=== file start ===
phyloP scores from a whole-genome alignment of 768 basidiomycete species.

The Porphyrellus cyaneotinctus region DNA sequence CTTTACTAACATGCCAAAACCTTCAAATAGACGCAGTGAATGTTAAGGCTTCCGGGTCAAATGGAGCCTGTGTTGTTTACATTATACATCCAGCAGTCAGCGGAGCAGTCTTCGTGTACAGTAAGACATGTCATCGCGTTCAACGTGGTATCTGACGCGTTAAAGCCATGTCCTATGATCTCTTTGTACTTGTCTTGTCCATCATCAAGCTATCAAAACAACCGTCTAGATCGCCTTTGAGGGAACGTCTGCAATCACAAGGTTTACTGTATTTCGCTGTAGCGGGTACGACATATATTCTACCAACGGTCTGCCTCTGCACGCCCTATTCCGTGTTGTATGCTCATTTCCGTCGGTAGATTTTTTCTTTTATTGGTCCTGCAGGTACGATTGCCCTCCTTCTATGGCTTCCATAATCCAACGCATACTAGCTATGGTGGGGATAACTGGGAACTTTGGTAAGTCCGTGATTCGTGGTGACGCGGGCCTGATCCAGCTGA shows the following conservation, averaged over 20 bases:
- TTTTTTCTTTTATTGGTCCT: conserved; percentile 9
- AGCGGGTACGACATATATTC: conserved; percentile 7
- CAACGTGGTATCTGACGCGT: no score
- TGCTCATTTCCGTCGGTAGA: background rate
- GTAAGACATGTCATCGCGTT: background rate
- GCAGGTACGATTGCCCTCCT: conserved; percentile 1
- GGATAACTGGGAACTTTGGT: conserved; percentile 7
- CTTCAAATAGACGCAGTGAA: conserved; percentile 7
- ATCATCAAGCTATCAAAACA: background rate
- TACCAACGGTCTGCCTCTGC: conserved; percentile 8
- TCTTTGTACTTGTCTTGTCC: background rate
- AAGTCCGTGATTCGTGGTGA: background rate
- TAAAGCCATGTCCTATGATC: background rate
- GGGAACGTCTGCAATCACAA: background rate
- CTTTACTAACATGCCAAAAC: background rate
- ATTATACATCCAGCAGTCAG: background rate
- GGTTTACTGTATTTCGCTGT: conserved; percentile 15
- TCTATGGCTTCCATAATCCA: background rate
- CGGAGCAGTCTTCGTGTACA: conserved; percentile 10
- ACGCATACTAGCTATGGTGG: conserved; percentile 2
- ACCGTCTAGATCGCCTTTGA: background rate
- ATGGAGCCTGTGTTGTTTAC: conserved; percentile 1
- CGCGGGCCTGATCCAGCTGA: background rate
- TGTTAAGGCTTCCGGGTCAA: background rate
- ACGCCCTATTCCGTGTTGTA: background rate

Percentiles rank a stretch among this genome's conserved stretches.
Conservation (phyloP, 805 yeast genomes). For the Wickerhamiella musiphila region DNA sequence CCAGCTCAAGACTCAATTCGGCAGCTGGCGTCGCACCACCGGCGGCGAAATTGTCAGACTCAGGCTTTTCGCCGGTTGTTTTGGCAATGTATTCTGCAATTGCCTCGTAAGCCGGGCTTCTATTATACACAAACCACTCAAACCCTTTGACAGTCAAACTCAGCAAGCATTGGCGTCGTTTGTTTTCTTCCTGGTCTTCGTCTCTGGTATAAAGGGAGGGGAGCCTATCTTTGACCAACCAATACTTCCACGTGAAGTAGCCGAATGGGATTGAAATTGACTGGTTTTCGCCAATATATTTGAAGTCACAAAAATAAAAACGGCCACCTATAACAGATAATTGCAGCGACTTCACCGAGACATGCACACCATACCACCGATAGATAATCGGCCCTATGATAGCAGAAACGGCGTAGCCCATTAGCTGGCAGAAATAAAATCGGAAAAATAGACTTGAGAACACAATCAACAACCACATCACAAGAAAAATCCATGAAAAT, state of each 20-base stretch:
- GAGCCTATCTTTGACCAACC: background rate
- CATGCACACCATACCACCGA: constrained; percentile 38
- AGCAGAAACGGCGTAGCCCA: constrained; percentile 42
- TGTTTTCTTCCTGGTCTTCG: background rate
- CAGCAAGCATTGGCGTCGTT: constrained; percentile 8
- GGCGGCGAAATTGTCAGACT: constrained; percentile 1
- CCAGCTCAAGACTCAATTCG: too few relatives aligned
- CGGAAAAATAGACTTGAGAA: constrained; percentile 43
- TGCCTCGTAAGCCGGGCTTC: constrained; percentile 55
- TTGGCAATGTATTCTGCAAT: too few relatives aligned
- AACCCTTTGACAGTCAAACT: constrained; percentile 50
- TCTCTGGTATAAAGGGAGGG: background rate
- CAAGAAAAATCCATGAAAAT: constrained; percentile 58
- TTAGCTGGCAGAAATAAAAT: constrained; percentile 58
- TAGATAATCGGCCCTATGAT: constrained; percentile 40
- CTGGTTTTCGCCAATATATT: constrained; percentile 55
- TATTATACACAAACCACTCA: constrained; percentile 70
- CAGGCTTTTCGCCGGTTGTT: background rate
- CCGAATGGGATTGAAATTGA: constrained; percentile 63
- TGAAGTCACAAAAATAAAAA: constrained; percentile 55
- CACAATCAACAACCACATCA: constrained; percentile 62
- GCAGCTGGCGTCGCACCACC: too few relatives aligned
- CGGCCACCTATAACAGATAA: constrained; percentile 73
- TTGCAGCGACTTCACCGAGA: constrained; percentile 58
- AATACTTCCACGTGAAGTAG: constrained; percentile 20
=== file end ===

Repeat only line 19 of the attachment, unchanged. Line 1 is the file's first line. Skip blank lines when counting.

- GGTTTACTGTATTTCGCTGT: conserved; percentile 15